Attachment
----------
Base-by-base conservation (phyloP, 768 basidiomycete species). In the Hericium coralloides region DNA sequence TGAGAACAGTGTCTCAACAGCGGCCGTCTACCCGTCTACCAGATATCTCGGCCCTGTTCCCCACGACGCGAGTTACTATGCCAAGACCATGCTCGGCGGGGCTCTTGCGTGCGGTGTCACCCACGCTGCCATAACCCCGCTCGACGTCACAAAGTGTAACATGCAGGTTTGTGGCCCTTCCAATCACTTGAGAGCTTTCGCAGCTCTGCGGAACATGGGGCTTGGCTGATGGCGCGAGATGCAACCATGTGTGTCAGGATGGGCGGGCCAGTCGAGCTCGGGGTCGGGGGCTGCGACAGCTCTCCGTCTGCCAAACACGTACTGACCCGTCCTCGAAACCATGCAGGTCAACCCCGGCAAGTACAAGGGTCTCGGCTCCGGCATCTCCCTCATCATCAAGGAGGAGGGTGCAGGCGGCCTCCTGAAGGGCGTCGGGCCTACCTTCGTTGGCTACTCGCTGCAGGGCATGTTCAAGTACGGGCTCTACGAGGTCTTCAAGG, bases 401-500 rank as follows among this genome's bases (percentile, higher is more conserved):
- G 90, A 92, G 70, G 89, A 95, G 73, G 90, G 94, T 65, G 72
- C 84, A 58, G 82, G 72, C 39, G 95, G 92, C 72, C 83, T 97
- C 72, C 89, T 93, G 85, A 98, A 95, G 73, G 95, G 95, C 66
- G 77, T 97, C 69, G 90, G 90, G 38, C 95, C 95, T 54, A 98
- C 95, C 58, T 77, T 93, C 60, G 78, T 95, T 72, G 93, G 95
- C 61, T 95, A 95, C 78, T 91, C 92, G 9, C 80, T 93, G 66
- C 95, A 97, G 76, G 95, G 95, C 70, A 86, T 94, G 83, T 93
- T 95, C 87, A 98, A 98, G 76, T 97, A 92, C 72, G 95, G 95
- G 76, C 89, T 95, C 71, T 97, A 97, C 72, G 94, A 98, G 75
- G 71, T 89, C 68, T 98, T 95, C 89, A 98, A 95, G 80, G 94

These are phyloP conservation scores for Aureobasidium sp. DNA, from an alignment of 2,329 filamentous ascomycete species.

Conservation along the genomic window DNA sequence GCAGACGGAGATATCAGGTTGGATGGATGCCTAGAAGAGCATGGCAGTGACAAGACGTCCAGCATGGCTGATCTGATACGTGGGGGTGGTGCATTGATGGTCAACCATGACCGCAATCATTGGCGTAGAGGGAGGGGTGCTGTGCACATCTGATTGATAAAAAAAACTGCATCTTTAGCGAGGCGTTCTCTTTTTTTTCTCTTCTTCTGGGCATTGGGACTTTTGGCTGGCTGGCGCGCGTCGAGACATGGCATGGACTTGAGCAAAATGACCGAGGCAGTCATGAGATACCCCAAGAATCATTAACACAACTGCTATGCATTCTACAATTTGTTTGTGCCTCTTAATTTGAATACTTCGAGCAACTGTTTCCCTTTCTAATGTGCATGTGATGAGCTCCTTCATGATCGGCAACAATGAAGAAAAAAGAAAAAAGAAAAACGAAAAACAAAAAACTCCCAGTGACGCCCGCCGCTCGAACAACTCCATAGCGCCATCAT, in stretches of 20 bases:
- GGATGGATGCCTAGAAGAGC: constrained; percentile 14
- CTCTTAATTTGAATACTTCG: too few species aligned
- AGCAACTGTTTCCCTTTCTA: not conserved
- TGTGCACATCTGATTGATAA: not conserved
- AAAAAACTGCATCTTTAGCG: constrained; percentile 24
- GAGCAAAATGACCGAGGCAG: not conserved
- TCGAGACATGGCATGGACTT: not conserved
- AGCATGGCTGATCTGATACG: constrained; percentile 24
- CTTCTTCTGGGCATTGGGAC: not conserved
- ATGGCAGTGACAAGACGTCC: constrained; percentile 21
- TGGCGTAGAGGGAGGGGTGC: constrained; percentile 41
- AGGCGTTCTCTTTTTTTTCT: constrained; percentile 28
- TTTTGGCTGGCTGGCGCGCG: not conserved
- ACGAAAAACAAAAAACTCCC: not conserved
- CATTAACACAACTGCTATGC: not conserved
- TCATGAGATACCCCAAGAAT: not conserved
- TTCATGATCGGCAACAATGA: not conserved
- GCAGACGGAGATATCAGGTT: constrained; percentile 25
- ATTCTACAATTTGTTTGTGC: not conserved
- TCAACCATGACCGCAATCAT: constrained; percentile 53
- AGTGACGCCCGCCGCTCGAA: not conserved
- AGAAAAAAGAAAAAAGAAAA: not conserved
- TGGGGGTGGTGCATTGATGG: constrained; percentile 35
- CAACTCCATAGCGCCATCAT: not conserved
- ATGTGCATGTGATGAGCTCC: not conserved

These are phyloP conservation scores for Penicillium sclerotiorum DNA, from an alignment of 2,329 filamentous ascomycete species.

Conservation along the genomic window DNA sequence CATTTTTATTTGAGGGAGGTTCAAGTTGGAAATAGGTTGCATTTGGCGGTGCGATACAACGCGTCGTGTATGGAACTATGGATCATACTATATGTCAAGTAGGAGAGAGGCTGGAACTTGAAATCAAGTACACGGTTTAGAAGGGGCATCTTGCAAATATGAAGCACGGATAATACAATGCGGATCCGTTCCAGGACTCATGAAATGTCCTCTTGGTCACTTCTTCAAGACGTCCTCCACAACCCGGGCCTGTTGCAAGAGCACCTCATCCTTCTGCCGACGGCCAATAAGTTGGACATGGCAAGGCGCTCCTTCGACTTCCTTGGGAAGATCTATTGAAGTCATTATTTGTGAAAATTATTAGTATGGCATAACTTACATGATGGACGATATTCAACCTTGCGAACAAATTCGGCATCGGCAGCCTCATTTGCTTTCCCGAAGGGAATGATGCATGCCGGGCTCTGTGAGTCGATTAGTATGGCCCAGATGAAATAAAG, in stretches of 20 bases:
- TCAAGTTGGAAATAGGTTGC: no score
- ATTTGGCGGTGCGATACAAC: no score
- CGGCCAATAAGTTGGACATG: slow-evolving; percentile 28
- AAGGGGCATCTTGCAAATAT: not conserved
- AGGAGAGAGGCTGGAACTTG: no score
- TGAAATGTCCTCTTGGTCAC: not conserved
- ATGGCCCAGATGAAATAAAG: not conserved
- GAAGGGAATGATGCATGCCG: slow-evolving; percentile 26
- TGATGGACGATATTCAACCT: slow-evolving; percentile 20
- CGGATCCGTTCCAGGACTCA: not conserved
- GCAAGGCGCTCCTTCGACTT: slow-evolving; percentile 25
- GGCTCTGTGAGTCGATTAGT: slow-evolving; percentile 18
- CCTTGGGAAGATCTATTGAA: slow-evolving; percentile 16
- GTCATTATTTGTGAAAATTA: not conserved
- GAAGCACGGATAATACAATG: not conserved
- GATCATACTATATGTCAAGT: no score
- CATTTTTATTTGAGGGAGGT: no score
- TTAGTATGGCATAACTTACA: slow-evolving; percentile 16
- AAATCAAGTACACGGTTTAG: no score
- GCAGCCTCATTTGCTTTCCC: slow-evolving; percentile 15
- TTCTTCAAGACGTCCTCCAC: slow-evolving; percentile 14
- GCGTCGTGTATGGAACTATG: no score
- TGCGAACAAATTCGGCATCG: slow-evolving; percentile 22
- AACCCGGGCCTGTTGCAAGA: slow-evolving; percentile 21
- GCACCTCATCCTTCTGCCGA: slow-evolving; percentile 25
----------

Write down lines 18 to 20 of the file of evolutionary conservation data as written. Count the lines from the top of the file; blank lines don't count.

- AAAAAACTGCATCTTTAGCG: constrained; percentile 24
- GAGCAAAATGACCGAGGCAG: not conserved
- TCGAGACATGGCATGGACTT: not conserved